A bit of leaden whimsy from Tim Burton, this is almost certainly the year's most pitiful specimen of major studio release from major director. You can only smack your hand against your head and wonder, What were they thinking?">
By Stephen Hunter
Washington Post Staff Writer
Thursday, December 25, 2003
"Big Fish" stinks from the head.
A bit of leaden whimsy from Tim Burton, this is almost certainly the year's most pitiful specimen of major studio release from major director. You can only smack your hand against your head and wonder, What were they thinking?
Basically an exercise in Old South mythologizing, it takes as its major text the awkwardness between fathers and sons, and as its subtext the southern love of embellished narrative. These two themes it lamely tries to spin for two long and charmless hours, somewhat like "Forrest Gump" on a high colonic.
It boasts three big stars -- Albert Finney, Ewan McGregor and Jessica Lange -- who have all been better. The best thing in the picture is a young up-and-comer, even if the picture he's in seems different than the one they're in. That's Billy Crudup as Will Bloom, a young newspaper reporter in Paris who returns home when he learns his father is dying of cancer. The two haven't really spoken in two years.
That's because Big Ed Bloom (Finney) is a tale-teller. It's the view of the movie that Ol' Ed is a big, lovable bear of a man, and that in the whimsical tales he tells can be seen all manner of delight and wisdom. It's the view of this reviewer that Big Ed is a pathological liar ensnared in an ugly mesh of bitter hostility who cannot stand to have attention paid to anyone other than himself, and so he happily destroys every social situation he's in -- the big one was his son's wedding -- by telling his charmin' tales and relentlessly hogging the spotlight. He doesn't need a hug, he needs a poke in the snout.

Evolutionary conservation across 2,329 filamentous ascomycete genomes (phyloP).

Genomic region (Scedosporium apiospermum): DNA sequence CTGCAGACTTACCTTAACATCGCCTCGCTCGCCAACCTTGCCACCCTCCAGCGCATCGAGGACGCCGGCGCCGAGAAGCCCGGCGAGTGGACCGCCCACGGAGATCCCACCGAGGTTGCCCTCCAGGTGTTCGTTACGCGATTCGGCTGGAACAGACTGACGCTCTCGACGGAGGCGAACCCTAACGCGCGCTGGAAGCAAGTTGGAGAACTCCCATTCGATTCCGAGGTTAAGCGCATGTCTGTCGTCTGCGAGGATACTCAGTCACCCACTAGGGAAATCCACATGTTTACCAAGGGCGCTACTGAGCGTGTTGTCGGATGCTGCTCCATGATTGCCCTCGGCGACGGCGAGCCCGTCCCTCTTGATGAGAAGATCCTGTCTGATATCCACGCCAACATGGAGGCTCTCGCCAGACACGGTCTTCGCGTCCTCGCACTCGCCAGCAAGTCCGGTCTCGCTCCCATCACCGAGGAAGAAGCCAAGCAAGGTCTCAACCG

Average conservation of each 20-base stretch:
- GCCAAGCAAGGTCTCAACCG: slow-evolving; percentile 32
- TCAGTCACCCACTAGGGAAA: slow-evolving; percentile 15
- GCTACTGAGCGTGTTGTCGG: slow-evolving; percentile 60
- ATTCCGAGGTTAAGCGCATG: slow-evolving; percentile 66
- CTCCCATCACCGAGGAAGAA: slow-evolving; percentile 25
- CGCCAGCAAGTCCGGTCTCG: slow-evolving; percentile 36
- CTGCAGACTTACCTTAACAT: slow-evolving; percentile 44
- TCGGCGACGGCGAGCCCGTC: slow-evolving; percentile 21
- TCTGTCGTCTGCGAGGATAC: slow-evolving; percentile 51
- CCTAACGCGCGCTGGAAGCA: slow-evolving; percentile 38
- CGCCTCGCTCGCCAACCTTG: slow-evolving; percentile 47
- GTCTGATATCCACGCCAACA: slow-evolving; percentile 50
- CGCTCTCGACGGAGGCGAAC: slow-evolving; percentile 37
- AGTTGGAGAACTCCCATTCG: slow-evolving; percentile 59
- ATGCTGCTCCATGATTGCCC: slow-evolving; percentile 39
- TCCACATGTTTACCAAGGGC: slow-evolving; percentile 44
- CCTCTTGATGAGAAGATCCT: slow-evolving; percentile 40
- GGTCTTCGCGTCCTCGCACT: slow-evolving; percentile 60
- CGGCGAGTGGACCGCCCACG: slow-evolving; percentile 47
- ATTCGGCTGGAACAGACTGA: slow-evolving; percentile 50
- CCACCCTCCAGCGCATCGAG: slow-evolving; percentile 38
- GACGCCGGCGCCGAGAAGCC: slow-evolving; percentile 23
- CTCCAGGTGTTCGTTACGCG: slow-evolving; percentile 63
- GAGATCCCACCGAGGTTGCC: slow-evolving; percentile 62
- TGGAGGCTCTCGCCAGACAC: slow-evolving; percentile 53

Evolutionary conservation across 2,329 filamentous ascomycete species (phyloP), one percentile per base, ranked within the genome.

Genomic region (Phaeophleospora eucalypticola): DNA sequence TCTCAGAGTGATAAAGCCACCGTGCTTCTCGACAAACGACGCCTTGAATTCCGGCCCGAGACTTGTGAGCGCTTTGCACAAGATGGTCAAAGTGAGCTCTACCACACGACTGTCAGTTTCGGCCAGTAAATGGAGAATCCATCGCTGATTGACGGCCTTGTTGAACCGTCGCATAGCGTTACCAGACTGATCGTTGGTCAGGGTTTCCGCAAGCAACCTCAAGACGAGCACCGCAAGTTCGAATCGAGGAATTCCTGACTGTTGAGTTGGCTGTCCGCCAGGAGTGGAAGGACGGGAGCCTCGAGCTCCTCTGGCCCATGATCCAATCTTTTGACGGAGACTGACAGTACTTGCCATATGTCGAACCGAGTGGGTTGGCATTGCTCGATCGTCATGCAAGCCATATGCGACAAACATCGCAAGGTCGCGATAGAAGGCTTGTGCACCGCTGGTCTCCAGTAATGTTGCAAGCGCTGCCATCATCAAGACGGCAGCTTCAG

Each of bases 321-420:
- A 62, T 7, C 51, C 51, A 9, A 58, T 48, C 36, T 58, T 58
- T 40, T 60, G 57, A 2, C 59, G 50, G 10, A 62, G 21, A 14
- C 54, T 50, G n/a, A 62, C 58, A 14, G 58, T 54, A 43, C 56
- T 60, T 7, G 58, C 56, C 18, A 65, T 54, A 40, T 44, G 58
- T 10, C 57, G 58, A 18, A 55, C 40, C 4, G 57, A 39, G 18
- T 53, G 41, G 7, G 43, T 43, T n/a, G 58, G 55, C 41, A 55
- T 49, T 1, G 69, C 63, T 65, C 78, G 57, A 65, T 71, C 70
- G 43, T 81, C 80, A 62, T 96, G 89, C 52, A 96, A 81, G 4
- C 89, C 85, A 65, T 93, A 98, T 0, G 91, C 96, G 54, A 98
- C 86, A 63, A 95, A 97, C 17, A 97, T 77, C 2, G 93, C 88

In any event, Will heads back to Alabama, where his father lies abed, in hopes of coming to some sort of truth about the man. Thus the narrative structure of the movie, which is Big Ed spinning yarns, dodging the truth, flirting furiously with every damn woman he meets, while his understanding wife (Lange), his adoring daughter-in-law (Marion Cotillard) and his simmering son stand by.
This might work if the stories themselves had any charm whatsoever, but of course they don't. They seem to take place in a world of magical realism occupied by a giant (George McArthur) and a witch (Helena Bonham Carter) and mysterious Brigadoon-like towns in the swamps. The work of Diane Arbus may have been part of the visual inspiration for Burton's design of this place -- the giant recalls one of her famous photos, and another image shows two twins in plaid similar to a famous Arbus composition -- but it all adds up, pretty much, to nothing.
At least the makers of "Forrest Gump" had the smarts to put Forrest in historically significant moments in baby boomer history as they charted his course through the years; Burton puts young Ed nowhere except in a dimly imagined world that's about on a level with Burton's "Pee-wee's Big Adventure." The young Ed is played by McGregor in that same breezy, callow style that he brought to the breezy, callow "Down With Love." Nobody in the movie, however, with the exception of Crudup, is real. The movie itself isn't real.
But its real flaw -- this turns it into an ordeal -- is the almost total lack of suspense. Nothing is ever at stake; there's no reason to go on watching; no audience expectation is met. It's more like random scenes from life than it is a coherently imagined story.